On ViewArsenal Contemporary
Chih-Chien Wang: A Bright Circle
March 10 – April 29, 2023
There’s a quietness to Chih-Chien Wang’s photographs, in aggregate as well as individually. Like Vilhelm Hammershøi and Giorgio Morandi, he’s a stay-at-home artist for the most part. In fact, he stays mostly in the kitchen. His humble poetry of daily life has an opportunistic iconography, pleasant things noticed while going about his day. But the signature subject is groceries. The fruit and leafy things he eats, or their detritus, are shot in morning light against backgrounds tinted pale. The neutral studio lighting promotes the isolated subject, but sometimes a darker setting is used for more insistence. Generally, these portraits of comestibles aren’t tantalising. Cut or otherwise abstracted by meal preparation, they may be partially or even largely consumed, or just shy of expiration.
As I took in the single-gallery show curated By Erika Del Vecchio at Arsenal Contemporary’s bright new space in Tribeca—there are a dozen pictures on view—I wondered why all this food didn’t make me hungry. I concluded that older produce induces poignancy rather than salivation. The puckered flesh of fruit, leaves on the cusp of desiccation, two last shrivelling grapes on the stem of a dwindled bunch… a lifetime of surfeit has made me equate nourishment with freshness, so not this. Nor does Wang trade in the sentimentality of rot. He looks for the sweet spot between desire and repulsion that lets us see his subjects as plants altered by domesticity; maybe not my dinner, but not yet his garbage.
He is subtle, but he isn’t exclusive. There are other subjects besides produce, small exquisite sensations caught on the fly—a frozen puddle scratched into ambiguity by traffic, bolts of searing sunlight snaking up the drapes, a green and clear-winged insect stilled in meditation. There’s a gentle semiotic rhythm to the show. One non-comestible subject in particular caught my attention. The back of a postcard, shown vertically, is covered in Chinese handwriting. I was attracted by the cursive strokes of a ballpoint pen, less familiar to my Western eyes for which ideograms are usually brushed or typeset. Reading the verso sideways, the picture on the unseen recto in Glimpses: – Smoker (2012), is identified in English as another work by the artist: Grape in a Glass (2003). Its imperceptibility rhymes with the subject of the handwritten text that had to be explained to me. One day out on an errand, the artist saw a man in the street on his phone, waving two fingers like a mime holding a cigarette. Amused, Wang reached for his phone to capture the comic gesture, but he hadn’t bought it. Finding a postcard and a pen instead, he wrote up a description of the scene in order to remember it. An invisible cigarette, half a conversation, a hidden reproduction, a script indecipherable to me, the phantoms pile up. I took note that this photographer chose to write, rather than sketch, as an alternative to taking a picture.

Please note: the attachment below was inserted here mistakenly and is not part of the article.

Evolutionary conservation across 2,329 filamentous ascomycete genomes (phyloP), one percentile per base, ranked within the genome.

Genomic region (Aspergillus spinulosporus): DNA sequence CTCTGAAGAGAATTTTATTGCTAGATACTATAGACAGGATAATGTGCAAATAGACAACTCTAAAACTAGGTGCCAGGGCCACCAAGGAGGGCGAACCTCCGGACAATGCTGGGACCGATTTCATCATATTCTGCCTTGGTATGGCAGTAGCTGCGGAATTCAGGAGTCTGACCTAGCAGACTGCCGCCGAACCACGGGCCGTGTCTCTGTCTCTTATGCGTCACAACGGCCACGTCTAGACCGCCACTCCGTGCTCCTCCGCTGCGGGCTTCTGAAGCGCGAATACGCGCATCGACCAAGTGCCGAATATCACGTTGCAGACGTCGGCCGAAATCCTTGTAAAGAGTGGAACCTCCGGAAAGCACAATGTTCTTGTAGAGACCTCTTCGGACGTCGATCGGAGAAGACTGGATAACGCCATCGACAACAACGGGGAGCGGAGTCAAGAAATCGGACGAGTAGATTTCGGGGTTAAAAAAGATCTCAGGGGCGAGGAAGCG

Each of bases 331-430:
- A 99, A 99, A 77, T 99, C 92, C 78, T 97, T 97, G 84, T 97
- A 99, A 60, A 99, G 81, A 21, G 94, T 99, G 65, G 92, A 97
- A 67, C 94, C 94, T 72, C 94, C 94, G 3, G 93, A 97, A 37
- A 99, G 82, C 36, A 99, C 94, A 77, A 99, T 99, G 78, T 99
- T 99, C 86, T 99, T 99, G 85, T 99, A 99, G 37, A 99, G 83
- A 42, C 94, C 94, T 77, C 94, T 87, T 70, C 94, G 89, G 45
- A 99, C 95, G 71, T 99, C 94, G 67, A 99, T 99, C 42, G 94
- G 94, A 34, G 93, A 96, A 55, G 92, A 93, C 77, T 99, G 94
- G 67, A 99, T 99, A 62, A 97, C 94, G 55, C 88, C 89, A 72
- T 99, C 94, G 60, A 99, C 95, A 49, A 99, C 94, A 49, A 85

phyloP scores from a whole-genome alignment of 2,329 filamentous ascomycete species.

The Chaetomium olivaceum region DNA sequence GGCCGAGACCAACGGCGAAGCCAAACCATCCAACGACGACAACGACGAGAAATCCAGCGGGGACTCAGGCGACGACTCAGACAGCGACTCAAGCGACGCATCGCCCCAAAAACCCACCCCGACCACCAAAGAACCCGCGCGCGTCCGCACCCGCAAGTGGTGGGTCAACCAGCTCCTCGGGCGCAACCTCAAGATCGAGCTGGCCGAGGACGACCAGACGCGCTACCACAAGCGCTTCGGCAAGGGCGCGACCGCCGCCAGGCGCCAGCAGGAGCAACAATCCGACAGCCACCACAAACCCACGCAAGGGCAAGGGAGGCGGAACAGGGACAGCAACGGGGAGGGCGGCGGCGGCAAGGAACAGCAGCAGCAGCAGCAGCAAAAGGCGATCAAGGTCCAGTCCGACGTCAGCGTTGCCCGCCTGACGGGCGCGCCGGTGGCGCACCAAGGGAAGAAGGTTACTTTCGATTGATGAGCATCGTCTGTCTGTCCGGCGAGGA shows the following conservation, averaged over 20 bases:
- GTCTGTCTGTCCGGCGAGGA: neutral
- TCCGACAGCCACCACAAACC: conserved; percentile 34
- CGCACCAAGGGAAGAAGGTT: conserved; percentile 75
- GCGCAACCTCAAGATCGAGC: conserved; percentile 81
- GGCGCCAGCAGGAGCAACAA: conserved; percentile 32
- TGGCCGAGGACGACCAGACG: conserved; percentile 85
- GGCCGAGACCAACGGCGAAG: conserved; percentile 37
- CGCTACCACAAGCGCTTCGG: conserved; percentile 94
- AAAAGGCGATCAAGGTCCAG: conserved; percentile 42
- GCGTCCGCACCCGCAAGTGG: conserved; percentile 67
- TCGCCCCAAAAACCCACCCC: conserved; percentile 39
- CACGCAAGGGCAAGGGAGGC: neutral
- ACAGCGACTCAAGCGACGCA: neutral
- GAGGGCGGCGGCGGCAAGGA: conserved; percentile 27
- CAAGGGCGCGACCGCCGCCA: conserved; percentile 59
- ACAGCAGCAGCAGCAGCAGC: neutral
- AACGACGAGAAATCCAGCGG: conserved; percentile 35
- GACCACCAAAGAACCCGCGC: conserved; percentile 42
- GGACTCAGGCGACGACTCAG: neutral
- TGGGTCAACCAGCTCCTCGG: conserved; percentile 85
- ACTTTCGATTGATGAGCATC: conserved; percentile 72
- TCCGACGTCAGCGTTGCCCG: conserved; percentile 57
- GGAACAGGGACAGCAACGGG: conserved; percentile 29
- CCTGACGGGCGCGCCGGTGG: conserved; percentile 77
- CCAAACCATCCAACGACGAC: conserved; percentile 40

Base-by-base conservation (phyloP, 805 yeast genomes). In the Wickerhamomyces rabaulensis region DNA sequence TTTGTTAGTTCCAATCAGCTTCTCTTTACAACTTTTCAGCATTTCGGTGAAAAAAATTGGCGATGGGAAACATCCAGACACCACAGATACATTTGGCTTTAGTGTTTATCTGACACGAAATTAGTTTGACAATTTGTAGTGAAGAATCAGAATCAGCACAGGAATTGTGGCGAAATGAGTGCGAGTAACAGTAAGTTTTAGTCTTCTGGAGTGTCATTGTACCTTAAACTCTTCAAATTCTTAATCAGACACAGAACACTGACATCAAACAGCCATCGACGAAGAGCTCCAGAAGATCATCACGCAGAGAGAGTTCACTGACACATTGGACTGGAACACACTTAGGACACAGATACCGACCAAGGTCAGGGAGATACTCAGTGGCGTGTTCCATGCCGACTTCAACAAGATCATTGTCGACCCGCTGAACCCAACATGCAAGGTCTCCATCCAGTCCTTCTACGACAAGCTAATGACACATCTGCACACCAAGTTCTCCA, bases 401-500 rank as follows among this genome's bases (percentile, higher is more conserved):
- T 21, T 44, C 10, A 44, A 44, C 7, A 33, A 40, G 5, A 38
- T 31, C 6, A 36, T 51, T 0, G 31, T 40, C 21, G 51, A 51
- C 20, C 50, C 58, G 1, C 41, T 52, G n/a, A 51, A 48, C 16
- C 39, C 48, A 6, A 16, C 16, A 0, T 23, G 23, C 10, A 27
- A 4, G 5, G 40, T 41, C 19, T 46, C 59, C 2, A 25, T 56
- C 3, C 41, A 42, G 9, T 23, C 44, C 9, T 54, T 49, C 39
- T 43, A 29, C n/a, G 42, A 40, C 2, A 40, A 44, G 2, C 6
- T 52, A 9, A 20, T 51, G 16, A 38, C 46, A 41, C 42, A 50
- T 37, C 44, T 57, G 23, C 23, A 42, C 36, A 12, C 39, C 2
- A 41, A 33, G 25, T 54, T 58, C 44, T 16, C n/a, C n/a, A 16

Wang doesn’t exaggerate his thematic rigor, but he severely restricts the information in all of his pictures. He wants you to consider one thing, two at most. Sometimes hands hold the subject. The overall tone is of a studied informality in shades of green. Although these are conventional and relatively cold studio shots, the subjects and their treatment manage to be calming. In fact, there are a couple of pictures in this show that it would console me to live with. The first is Rhubarb Leaf Front (2020); imagine a stylized green flame. Dehydrating edges, craggier than a rocky coastline, curl up to a point that bends towards collapse; tiny insect holes concentrate the pale light of the background through a leathery green surface veined in red. Rhubarb leaves are notoriously poisonous; why does this dying one strike me as noble?
The second picture is of a limp shirt that hangs just out from a corner, probably on a nail. Unevenly tinted, the subject of Green Shirt (2007) may have once been white before it was washed with something that ran. Is it the picture that I want, or is it the shirt? Wonderful allusions flooded from memory as I pondered this question. Long ago, I read about a young knight who had donned a white dress and rolled down a grassy hill, again and again, until it was green. Imagine the emotion of the girl to whom it was returned. And then there was the teary coda of Brokeback Mountain, the shirt of the murdered lover that made thousands of us weep. Then an old Naskapi hide coat came to mind. Painted with the staining juices of berries, it was lovingly crafted by a woman over winter to be worn by a man for the hunt in spring. Out of respect for their sacred prey, Indigenous men of old were meant to look resplendent when hunting. Wang’s shirt seems to echo the green plants surrounding it. Could this be an expression of mystical solidarity between a man and his food? Feeling slightly foolish, I turned away.